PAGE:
Filming Days

Lights, camera, action!

You’re likely picturing a director in a typical director’s chair speaking in a megaphone. Everything is glamorous. 

What’s more accurate is lights……. camera……………… wait for it ……………. action. Oh, a giant bus drove by. Cut. 

This week we began filming our scenes. The first day, we were set to film a two-person scene of the other two girls in class and one with all three of us. The two-person scene was on the steps of our flat, the other inside. Because there are only three of us, my professor had a friend come to help. 

We decided to film the stoop scene first, and just as we finished putting all of the equipment together, it started raining. So, we changed a line about it being hot out to being cold, protected the camera and actors with umbrellas, and “kept calm and carried on.” Since I wasn’t in the scene, I operated the boom, which didn’t get an umbrella, so in between takes I found shelter in the doorway. 

The rain wasn’t bad, but our normally quiet street was, that day, extremely popular. I’ll be interested to see what my professor will be able to piece together in editing because it was so noisy. It’s also amazing that people walking by didn’t clue in that there was a camera, so they maybe shouldn’t talk. We are lucky, though, because apparently there’s a law you can’t have a camera with a tripod in public without a permit. So, at least no policemen walked by. 


Lydia and Kylie featuring my boom

With all of those interruptions, the three-person scene was pushed back to the next day. Our scene is from Rachel Getting Married where Rachel (my character) has to tell her druggie sister that she chose her friend over her as maid of honor. However, the dramatic reaction from the sister results in a maid of honor change. There’s a lot of back and forth between the friend and the sister, so this scene became difficult for me because of continuity. I sat in between them and would have to react to the ping pong match, but because there were multiple camera takes, it was my responsibility to react in the same way each time. As I’m mostly a theatre actor, this was difficult because I’m used to following my impulses and making new discoveries each time. Because I was focused on the continuity, I think my acting may have suffered. It would be nice to have quality material for my reel, but if it doesn’t turn out, at least I got experience in front of the camera and no one’s film is at stake.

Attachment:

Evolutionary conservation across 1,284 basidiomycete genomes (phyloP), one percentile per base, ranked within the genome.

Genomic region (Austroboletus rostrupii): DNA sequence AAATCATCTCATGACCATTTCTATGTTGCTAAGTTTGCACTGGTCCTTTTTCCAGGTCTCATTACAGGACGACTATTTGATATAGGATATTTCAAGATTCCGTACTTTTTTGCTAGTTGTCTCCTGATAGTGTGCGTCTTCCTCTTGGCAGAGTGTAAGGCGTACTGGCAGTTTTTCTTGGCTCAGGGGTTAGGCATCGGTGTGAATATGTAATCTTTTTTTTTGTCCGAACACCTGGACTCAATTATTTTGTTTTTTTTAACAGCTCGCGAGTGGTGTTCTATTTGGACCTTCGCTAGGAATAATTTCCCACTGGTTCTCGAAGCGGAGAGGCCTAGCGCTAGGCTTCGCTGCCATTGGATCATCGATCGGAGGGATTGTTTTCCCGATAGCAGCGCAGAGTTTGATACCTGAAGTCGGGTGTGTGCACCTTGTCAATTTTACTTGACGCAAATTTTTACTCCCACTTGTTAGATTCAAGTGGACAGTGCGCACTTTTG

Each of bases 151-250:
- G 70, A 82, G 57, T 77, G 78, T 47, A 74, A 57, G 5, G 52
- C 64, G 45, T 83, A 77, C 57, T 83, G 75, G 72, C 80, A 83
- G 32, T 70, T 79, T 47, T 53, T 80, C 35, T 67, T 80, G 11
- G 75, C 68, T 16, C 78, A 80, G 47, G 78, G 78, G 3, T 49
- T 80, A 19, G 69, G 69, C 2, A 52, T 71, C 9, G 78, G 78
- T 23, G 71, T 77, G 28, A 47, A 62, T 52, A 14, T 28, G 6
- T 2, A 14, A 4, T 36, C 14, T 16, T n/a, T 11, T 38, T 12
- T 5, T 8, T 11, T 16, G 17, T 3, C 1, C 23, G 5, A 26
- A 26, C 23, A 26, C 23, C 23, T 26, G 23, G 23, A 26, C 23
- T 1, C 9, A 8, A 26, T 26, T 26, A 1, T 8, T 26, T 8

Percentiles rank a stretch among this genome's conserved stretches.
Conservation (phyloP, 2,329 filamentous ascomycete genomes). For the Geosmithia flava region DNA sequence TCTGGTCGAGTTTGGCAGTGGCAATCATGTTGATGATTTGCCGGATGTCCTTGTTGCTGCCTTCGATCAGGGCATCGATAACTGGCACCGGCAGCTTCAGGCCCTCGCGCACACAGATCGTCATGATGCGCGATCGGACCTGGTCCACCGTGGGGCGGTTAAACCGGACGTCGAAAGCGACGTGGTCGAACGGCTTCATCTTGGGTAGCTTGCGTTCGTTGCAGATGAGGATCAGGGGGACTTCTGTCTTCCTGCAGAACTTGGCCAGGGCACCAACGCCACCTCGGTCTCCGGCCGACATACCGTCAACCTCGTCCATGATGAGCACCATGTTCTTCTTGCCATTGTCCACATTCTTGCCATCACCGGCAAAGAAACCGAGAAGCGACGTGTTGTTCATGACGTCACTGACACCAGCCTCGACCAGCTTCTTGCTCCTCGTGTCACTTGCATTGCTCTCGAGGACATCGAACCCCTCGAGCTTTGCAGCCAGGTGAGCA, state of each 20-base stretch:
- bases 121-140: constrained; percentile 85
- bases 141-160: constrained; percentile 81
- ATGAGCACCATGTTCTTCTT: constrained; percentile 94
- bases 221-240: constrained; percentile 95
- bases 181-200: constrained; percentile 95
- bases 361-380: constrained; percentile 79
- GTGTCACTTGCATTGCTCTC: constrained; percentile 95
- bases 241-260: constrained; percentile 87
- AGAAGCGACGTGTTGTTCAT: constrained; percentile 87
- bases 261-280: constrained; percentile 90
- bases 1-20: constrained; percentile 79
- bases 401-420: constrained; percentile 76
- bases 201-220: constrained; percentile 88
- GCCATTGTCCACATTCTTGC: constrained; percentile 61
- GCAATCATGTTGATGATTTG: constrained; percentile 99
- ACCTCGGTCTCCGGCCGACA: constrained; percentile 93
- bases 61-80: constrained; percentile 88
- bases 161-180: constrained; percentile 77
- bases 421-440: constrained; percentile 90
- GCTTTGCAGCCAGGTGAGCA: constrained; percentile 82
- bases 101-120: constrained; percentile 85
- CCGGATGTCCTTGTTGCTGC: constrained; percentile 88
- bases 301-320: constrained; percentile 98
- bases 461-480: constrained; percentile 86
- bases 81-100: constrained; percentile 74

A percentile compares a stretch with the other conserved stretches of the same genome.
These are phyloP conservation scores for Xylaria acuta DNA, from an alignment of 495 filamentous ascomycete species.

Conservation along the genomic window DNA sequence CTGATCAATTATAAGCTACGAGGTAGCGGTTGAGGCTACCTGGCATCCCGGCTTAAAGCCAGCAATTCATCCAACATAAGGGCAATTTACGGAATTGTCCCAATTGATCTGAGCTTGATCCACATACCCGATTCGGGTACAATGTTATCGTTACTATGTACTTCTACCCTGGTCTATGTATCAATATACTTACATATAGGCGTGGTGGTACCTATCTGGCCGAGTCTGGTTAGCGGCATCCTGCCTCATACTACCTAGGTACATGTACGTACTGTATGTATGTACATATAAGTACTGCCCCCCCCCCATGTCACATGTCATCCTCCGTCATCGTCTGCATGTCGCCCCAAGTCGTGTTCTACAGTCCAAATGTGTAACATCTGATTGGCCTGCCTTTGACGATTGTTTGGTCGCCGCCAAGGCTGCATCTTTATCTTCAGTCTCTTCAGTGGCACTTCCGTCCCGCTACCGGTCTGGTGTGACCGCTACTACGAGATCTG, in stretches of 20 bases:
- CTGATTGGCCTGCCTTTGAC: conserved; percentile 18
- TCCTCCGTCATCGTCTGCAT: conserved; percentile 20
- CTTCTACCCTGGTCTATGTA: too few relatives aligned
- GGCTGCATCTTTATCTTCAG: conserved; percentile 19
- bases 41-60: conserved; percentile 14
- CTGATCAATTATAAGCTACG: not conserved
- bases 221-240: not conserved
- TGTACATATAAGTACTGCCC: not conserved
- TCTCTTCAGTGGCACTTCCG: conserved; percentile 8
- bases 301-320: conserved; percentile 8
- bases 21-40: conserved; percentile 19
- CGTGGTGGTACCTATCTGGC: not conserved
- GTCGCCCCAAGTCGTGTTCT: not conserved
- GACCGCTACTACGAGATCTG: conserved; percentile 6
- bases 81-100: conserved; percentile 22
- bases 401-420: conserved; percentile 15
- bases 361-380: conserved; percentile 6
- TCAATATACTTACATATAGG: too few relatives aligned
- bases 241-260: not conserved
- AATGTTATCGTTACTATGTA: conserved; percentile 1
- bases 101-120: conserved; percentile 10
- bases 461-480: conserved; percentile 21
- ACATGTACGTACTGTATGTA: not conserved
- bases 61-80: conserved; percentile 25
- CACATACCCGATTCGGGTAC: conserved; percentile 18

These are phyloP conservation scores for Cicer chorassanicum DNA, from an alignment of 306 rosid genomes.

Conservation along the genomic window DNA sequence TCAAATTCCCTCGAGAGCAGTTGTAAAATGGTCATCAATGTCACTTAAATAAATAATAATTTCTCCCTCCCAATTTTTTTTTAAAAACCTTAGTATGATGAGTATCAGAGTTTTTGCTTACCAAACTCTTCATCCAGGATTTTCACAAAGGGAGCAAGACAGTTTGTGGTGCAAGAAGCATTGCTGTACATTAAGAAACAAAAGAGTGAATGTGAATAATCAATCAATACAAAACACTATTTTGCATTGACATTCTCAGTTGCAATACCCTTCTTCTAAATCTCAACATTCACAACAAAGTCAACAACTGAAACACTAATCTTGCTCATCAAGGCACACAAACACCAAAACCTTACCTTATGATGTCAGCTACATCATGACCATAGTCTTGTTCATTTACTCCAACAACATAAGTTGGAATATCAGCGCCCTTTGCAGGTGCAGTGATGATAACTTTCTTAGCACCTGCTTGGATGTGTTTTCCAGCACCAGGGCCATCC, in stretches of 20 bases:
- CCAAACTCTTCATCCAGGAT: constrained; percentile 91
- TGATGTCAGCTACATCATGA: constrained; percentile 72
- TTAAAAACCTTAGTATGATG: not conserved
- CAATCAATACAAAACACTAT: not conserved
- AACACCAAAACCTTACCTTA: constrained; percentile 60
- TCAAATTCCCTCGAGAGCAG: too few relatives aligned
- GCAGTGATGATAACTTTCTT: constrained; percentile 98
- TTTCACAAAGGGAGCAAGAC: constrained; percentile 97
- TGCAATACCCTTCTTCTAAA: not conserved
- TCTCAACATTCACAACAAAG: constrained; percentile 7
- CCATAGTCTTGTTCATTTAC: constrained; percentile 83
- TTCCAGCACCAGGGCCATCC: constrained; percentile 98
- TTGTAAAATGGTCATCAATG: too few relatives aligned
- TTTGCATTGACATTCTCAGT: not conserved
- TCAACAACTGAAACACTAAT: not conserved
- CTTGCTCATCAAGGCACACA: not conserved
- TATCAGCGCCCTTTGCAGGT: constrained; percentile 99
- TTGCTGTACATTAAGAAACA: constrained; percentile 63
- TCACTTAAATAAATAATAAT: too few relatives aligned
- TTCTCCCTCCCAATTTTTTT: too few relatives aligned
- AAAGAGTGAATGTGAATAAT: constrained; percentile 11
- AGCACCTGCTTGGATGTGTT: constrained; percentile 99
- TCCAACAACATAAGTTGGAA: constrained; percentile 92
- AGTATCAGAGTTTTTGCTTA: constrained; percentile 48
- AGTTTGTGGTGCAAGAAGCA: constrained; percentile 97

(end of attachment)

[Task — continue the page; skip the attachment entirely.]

The most recent scene was my first two-person scene, and this time I was a lot less in my head. It took awhile to figure out the best staging and set-up for the scene for technical reasons, but once we got going, it was nice. We filmed the entire scene over my shoulder to get my partner’s shots. We began filming the scene again from over her shoulder, but then we ran out of time to finish the scene from that perspective. It’s really hard to only have 3.5 hours and a film crew of 2. 

We only have one class day left to film my other two-person scene and our monologues. 

I was hoping that this film workshop would give me a sense of if I enjoy film vs. theatre, but I don’t think this was an accurate representation of what it would be like. This is partly because we’re so short on time, so we’re rushing to do a scene each day with different characters, rather than going on set each day with the same character for one film. 

In watching some of our exercises and recordings of our previously-learned monologues, I am taking away a hunger to do more. Live theatre is great, and I love the connection with an audience, but I also love the permanence of film. Film also allows for a lot more subtleties in acting, which is intriguing. Thank goodness I have another year of school left which will hopefully be full of opportunities and self discovery. 


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